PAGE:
May 28, 2015 admin

PURPOSE: Giving Others My Chances

by Joy Sakai

Age 63. CA

When I was not quite 8 years old, I developed a debilitating chronic illness and was ordered to bed, where I spent the next 18 months. This was around the time when most American homes might have had a black and white television.  My father believed television could only slow a developing mind, so instead I was given books and records while bed-bound.

First there were Golden Books and Records, then novels and LP records that introduced classical music, and finally, I moved up to Tom Sawyer and The Swiss Family Robinson.  In spite of a relative lack of formal teaching, I returned to school a grade ahead of my age group.  Going back wasn’t fun – I was immature, socially inept, and walked with a pronounced limp, so I was a pretty easy target.  But fortunately, the towns and schools on the central coast of California had beautiful, well-stocked libraries.

My parents’ practices assured the beginnings of a life of the mind in me, and that life continued to flourish at home and in the public library.  We could ride there on bikes, and did so, often.  I can still conjure up the sound of the librarian’s high heels on the linoleum floor.  The smell of ink and furniture wax stills calls up visions of long stretches of walnut tables littered with books.  Our library was my refuge.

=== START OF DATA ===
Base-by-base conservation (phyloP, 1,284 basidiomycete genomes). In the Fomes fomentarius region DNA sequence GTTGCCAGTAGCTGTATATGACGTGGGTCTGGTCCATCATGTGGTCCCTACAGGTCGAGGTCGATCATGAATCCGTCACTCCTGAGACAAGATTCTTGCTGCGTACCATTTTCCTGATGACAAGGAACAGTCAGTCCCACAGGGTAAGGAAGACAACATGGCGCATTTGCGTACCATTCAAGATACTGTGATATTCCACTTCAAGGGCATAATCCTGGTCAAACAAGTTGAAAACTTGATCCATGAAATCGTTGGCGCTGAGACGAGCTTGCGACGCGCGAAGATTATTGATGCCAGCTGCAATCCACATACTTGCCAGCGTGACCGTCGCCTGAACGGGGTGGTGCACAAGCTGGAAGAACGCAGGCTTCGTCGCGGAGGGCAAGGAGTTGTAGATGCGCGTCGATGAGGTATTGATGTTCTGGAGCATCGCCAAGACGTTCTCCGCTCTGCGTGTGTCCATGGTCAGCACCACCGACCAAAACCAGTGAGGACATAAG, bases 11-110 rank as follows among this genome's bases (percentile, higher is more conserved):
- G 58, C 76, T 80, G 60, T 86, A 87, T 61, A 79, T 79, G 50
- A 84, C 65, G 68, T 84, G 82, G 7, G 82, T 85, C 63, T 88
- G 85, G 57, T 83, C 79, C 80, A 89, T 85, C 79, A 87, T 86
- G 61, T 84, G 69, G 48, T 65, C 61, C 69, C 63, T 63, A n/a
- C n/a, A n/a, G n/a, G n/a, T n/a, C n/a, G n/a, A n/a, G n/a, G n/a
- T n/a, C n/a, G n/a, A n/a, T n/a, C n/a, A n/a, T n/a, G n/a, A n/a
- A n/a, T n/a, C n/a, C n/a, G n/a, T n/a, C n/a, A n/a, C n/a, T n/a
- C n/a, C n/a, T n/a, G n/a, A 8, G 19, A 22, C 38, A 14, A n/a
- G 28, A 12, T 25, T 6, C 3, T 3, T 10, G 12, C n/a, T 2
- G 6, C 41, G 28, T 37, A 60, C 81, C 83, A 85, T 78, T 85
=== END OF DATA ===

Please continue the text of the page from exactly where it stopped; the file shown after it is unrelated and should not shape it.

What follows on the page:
Fast-forward 30 years or so to the Central Valley of California, legitimately referred to as the breadbasket of the nation. This was where our young family landed, not long before our daughter was to begin kindergarten.  We visited her new school in advance, and found a wonderful group of teachers with very limited resources, and no library.

The school drew from middle to lower income families.  The lower income children often had parents that were unemployed or were seasonal farm laborers. 

HAD THESE CHILDREN BEEN AFFORDED THE SAME START THAT WAS GIVEN TO ME, THEIR LIVES WOULD BE ROLLING DOWN A MUCH DIFFERENT TRACK. THIS WAS MY CALLING.

Children from these families routinely started school without ever having a book of their own.  At that time, our county had the highest rate of teen pregnancy in the nation.  Children were raising children, a combination that does not bode well for the younger generation.  Had these children been afforded the same start that was given to me, their lives would be rolling down a much different track.  This was my calling.

So, a group of like-minded friends and I cofounded an organization that encourages parents to read and speak to their children.  We raise money to buy new books for kids age 0-5 from around the county.  After 25 years, what I still find difficult to grapple with is the lack of understanding between socio-economic groups in this country.  On more than one occasion adults have expressed the idea that buying books is a waste, because kids can just read on a tablet or computer.  This sounds like the modern equivalent of saying  “No bread? Let them eat cake.”  These children don’t have Internet.  They don’t even have socks.   These are American children.   Maybe their parents made poor decisions along the way, but maybe not.   Are we still letting children bear the sins of their parents?

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